There were plenty of other lotions and potions available to women via the Beauty Book. One recipe for the ‘Bloom of Roses Lotion,’ which ‘to a dull drab skin imparts the radiance of a flower,’ contains ‘boric acid, a simple tincture of benzoin, glycerine, rosewater, powdered gum arabic and eau de cologne.’
Another such skin cream could be made from oil of geranium, oil of bergamot, oil of almonds, powdered borax, white wax, rose water and white vaseline.
Whilst the Beauty Book was pioneering in some of its beauty suggestions, some of which continue in different forms to this day, it also has some advice that is very much of its day, and seems antiquated to a modern audience.
‘Take the page devoted to a ‘scraggy neck,’ for instance.’ Now, a ’round, white throat is one of the most beautiful of feminine charms,’ according to the Daily Mirror, and it could be achieved with ‘a fattening cream containing lanoline, oil of sweet almond and other ingredients.’
Red arms were also a pressing issue, which could be solved by ‘peroxide of hydrogen and certain other refining properties.’
Remedies for post sea-bathing were included too. One lotion of ‘calamine, essence of white rose and other nice things’ could be applied immediately after ’emerging from the sea’ in order to negate red patches on the arms and chest.
The Beauty Book also addresses the ‘two dreadful evils’ of knobbly knees and elbows which ‘run to size and muscle.’ Girls are warned never to rest their elbows on the table, ‘which would spoil the most beautiful elbow.’
The Art of Loveliness
The Beauty Book was nothing but thorough. ‘Very far being merely a book of maxims,’ it contained advice for how to sleep ‘healthily, soundly and calmly.’ This extended to what kind of bed you should use and what position you should sleep in.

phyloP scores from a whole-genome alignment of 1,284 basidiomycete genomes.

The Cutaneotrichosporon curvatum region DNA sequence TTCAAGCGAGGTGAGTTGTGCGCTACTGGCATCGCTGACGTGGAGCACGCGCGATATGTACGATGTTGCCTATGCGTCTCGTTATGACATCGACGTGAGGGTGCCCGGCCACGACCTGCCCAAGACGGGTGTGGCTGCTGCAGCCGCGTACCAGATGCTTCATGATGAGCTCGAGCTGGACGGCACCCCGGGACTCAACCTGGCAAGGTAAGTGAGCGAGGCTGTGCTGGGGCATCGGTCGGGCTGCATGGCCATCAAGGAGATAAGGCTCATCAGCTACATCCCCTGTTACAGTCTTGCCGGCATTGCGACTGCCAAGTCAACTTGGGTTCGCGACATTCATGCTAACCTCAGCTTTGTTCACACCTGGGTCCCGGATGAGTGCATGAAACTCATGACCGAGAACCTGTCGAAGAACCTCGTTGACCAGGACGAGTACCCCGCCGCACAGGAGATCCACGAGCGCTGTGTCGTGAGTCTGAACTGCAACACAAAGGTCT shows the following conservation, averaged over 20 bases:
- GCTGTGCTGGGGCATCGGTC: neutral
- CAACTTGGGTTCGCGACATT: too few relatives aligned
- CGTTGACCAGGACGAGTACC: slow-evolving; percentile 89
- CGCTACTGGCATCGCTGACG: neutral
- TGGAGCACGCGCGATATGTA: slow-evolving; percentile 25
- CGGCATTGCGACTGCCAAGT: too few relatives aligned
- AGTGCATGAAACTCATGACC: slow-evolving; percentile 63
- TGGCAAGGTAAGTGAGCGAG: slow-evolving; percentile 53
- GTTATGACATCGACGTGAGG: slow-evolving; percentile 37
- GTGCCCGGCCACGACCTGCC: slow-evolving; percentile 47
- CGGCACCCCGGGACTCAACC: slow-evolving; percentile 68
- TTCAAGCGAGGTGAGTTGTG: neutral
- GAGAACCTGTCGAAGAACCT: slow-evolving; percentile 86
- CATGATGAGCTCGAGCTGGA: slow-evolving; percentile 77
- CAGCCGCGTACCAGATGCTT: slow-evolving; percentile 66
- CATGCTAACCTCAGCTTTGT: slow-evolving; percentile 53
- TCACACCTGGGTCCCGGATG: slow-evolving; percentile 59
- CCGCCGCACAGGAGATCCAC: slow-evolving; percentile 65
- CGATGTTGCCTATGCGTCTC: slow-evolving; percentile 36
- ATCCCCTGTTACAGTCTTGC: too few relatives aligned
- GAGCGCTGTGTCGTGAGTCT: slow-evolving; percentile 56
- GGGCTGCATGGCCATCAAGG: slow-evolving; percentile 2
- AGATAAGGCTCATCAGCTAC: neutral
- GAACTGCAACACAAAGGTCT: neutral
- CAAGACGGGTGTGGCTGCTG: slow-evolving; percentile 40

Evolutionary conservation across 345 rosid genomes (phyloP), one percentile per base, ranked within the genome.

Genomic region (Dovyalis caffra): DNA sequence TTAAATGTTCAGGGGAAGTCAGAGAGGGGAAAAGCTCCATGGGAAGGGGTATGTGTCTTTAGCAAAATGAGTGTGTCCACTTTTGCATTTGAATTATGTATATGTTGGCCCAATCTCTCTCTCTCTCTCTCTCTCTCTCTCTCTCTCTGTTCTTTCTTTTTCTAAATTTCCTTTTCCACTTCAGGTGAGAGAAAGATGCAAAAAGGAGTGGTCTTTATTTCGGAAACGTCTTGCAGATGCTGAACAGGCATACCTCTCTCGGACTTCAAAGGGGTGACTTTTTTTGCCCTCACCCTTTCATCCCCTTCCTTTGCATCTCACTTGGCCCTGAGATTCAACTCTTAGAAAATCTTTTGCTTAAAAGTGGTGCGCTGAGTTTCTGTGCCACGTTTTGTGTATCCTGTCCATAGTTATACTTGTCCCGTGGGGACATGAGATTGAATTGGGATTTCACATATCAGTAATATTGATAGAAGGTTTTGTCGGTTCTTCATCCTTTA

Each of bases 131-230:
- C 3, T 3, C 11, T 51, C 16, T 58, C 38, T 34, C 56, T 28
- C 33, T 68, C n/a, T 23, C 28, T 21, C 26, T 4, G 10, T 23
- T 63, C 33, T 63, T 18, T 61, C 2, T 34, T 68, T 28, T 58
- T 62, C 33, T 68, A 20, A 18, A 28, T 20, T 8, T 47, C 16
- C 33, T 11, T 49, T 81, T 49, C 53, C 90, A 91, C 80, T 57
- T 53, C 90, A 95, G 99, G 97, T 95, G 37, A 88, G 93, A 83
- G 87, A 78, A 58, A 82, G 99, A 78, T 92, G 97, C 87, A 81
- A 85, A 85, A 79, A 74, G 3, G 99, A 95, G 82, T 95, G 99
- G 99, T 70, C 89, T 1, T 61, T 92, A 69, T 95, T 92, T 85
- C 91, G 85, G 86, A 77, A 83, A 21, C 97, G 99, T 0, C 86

You could also discover the ‘right way of washing the face.’ Soap and multiple washes throughout the day should be avoided – as ‘this is the way to ruin the skin and rob it of all beauty.’ It should be washed in the morning with cold water, without the aid of sponges or flannels.
And whilst the Beauty Book was shrouded in its initial aim of making women lovely, presumably for male appreciation, it is seminal because it marked the beginning of giving women the agency to change their appearances.
It partly helped to build the foundations for the liberated woman of the 1920s, for whom makeup and beauty were to give her the right of expression, of freedom of choice in what she could put on her face, which had been so stringently laid out to them in the past. It was a stepping stone in self-expression, a revolution which brought beauty to the masses.
Throughout September we will continue to explore the history of makeup – watch out for more on old tips and tricks in a world before mascara and foundation, as well as how lipstick changed everything in the 1920s!